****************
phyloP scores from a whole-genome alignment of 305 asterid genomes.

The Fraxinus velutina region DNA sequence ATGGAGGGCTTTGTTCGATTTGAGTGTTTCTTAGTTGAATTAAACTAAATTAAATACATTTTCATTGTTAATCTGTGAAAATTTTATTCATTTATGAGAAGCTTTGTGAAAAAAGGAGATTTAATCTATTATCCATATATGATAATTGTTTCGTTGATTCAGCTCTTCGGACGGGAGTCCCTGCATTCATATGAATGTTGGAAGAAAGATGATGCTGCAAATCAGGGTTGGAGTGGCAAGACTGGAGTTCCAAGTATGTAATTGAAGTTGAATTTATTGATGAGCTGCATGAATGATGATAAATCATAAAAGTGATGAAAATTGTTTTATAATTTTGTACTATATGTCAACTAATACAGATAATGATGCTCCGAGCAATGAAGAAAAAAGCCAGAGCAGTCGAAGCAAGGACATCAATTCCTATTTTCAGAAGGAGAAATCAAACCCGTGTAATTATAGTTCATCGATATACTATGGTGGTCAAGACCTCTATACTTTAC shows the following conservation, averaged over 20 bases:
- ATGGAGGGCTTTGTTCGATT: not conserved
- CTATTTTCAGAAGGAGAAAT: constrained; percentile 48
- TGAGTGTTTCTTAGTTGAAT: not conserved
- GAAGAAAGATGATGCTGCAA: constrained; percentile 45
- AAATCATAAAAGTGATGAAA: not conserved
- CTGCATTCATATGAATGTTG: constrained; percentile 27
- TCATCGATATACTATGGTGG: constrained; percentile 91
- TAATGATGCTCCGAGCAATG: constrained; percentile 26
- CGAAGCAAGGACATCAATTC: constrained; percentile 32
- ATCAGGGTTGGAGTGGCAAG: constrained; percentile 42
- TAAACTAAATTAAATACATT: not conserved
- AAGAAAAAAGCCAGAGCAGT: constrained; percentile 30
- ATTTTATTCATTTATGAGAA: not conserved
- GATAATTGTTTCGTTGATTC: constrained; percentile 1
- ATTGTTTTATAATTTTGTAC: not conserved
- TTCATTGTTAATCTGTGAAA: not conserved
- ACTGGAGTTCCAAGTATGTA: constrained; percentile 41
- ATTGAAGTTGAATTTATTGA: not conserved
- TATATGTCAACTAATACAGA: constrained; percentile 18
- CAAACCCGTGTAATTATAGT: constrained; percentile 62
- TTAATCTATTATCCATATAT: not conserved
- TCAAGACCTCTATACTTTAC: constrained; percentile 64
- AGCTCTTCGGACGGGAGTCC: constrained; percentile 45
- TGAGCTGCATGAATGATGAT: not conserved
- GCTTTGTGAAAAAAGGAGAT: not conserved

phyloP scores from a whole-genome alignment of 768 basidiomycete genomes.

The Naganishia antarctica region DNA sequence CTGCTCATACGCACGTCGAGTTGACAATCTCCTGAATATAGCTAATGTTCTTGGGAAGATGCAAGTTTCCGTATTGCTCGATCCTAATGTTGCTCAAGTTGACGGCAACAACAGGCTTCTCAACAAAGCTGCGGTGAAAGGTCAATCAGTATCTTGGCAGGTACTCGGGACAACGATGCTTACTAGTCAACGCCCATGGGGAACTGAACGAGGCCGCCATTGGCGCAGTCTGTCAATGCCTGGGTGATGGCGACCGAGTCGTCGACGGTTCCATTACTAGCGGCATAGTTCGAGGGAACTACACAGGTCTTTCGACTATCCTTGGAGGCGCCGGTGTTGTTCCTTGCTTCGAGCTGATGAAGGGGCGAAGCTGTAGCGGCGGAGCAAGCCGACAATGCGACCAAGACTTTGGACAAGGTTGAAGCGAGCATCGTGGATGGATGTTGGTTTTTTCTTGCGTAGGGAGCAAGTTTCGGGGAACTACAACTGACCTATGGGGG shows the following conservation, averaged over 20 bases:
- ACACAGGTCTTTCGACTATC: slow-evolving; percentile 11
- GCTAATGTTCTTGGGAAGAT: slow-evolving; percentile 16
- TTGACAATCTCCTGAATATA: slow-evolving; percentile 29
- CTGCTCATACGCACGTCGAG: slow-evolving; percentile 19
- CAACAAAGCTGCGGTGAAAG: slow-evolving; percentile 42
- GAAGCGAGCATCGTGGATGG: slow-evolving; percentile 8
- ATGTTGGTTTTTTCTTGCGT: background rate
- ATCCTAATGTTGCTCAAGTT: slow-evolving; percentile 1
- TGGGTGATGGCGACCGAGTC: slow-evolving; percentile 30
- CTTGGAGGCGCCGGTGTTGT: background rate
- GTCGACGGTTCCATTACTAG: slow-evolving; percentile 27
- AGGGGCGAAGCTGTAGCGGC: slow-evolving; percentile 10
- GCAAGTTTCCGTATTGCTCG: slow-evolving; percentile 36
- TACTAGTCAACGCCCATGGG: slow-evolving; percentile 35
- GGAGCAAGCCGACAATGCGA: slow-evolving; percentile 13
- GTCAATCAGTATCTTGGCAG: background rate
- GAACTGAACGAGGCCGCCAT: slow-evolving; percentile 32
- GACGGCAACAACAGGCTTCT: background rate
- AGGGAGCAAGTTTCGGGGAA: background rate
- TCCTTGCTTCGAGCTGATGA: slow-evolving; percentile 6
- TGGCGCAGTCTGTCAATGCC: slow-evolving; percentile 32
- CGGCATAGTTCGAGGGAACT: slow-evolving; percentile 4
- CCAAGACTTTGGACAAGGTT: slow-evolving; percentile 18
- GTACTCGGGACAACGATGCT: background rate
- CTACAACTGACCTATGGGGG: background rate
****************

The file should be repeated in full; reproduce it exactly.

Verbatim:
phyloP scores from a whole-genome alignment of 305 asterid genomes.

The Fraxinus velutina region DNA sequence ATGGAGGGCTTTGTTCGATTTGAGTGTTTCTTAGTTGAATTAAACTAAATTAAATACATTTTCATTGTTAATCTGTGAAAATTTTATTCATTTATGAGAAGCTTTGTGAAAAAAGGAGATTTAATCTATTATCCATATATGATAATTGTTTCGTTGATTCAGCTCTTCGGACGGGAGTCCCTGCATTCATATGAATGTTGGAAGAAAGATGATGCTGCAAATCAGGGTTGGAGTGGCAAGACTGGAGTTCCAAGTATGTAATTGAAGTTGAATTTATTGATGAGCTGCATGAATGATGATAAATCATAAAAGTGATGAAAATTGTTTTATAATTTTGTACTATATGTCAACTAATACAGATAATGATGCTCCGAGCAATGAAGAAAAAAGCCAGAGCAGTCGAAGCAAGGACATCAATTCCTATTTTCAGAAGGAGAAATCAAACCCGTGTAATTATAGTTCATCGATATACTATGGTGGTCAAGACCTCTATACTTTAC shows the following conservation, averaged over 20 bases:
- ATGGAGGGCTTTGTTCGATT: not conserved
- CTATTTTCAGAAGGAGAAAT: constrained; percentile 48
- TGAGTGTTTCTTAGTTGAAT: not conserved
- GAAGAAAGATGATGCTGCAA: constrained; percentile 45
- AAATCATAAAAGTGATGAAA: not conserved
- CTGCATTCATATGAATGTTG: constrained; percentile 27
- TCATCGATATACTATGGTGG: constrained; percentile 91
- TAATGATGCTCCGAGCAATG: constrained; percentile 26
- CGAAGCAAGGACATCAATTC: constrained; percentile 32
- ATCAGGGTTGGAGTGGCAAG: constrained; percentile 42
- TAAACTAAATTAAATACATT: not conserved
- AAGAAAAAAGCCAGAGCAGT: constrained; percentile 30
- ATTTTATTCATTTATGAGAA: not conserved
- GATAATTGTTTCGTTGATTC: constrained; percentile 1
- ATTGTTTTATAATTTTGTAC: not conserved
- TTCATTGTTAATCTGTGAAA: not conserved
- ACTGGAGTTCCAAGTATGTA: constrained; percentile 41
- ATTGAAGTTGAATTTATTGA: not conserved
- TATATGTCAACTAATACAGA: constrained; percentile 18
- CAAACCCGTGTAATTATAGT: constrained; percentile 62
- TTAATCTATTATCCATATAT: not conserved
- TCAAGACCTCTATACTTTAC: constrained; percentile 64
- AGCTCTTCGGACGGGAGTCC: constrained; percentile 45
- TGAGCTGCATGAATGATGAT: not conserved
- GCTTTGTGAAAAAAGGAGAT: not conserved

phyloP scores from a whole-genome alignment of 768 basidiomycete genomes.

The Naganishia antarctica region DNA sequence CTGCTCATACGCACGTCGAGTTGACAATCTCCTGAATATAGCTAATGTTCTTGGGAAGATGCAAGTTTCCGTATTGCTCGATCCTAATGTTGCTCAAGTTGACGGCAACAACAGGCTTCTCAACAAAGCTGCGGTGAAAGGTCAATCAGTATCTTGGCAGGTACTCGGGACAACGATGCTTACTAGTCAACGCCCATGGGGAACTGAACGAGGCCGCCATTGGCGCAGTCTGTCAATGCCTGGGTGATGGCGACCGAGTCGTCGACGGTTCCATTACTAGCGGCATAGTTCGAGGGAACTACACAGGTCTTTCGACTATCCTTGGAGGCGCCGGTGTTGTTCCTTGCTTCGAGCTGATGAAGGGGCGAAGCTGTAGCGGCGGAGCAAGCCGACAATGCGACCAAGACTTTGGACAAGGTTGAAGCGAGCATCGTGGATGGATGTTGGTTTTTTCTTGCGTAGGGAGCAAGTTTCGGGGAACTACAACTGACCTATGGGGG shows the following conservation, averaged over 20 bases:
- ACACAGGTCTTTCGACTATC: slow-evolving; percentile 11
- GCTAATGTTCTTGGGAAGAT: slow-evolving; percentile 16
- TTGACAATCTCCTGAATATA: slow-evolving; percentile 29
- CTGCTCATACGCACGTCGAG: slow-evolving; percentile 19
- CAACAAAGCTGCGGTGAAAG: slow-evolving; percentile 42
- GAAGCGAGCATCGTGGATGG: slow-evolving; percentile 8
- ATGTTGGTTTTTTCTTGCGT: background rate
- ATCCTAATGTTGCTCAAGTT: slow-evolving; percentile 1
- TGGGTGATGGCGACCGAGTC: slow-evolving; percentile 30
- CTTGGAGGCGCCGGTGTTGT: background rate
- GTCGACGGTTCCATTACTAG: slow-evolving; percentile 27
- AGGGGCGAAGCTGTAGCGGC: slow-evolving; percentile 10
- GCAAGTTTCCGTATTGCTCG: slow-evolving; percentile 36
- TACTAGTCAACGCCCATGGG: slow-evolving; percentile 35
- GGAGCAAGCCGACAATGCGA: slow-evolving; percentile 13
- GTCAATCAGTATCTTGGCAG: background rate
- GAACTGAACGAGGCCGCCAT: slow-evolving; percentile 32
- GACGGCAACAACAGGCTTCT: background rate
- AGGGAGCAAGTTTCGGGGAA: background rate
- TCCTTGCTTCGAGCTGATGA: slow-evolving; percentile 6
- TGGCGCAGTCTGTCAATGCC: slow-evolving; percentile 32
- CGGCATAGTTCGAGGGAACT: slow-evolving; percentile 4
- CCAAGACTTTGGACAAGGTT: slow-evolving; percentile 18
- GTACTCGGGACAACGATGCT: background rate
- CTACAACTGACCTATGGGGG: background rate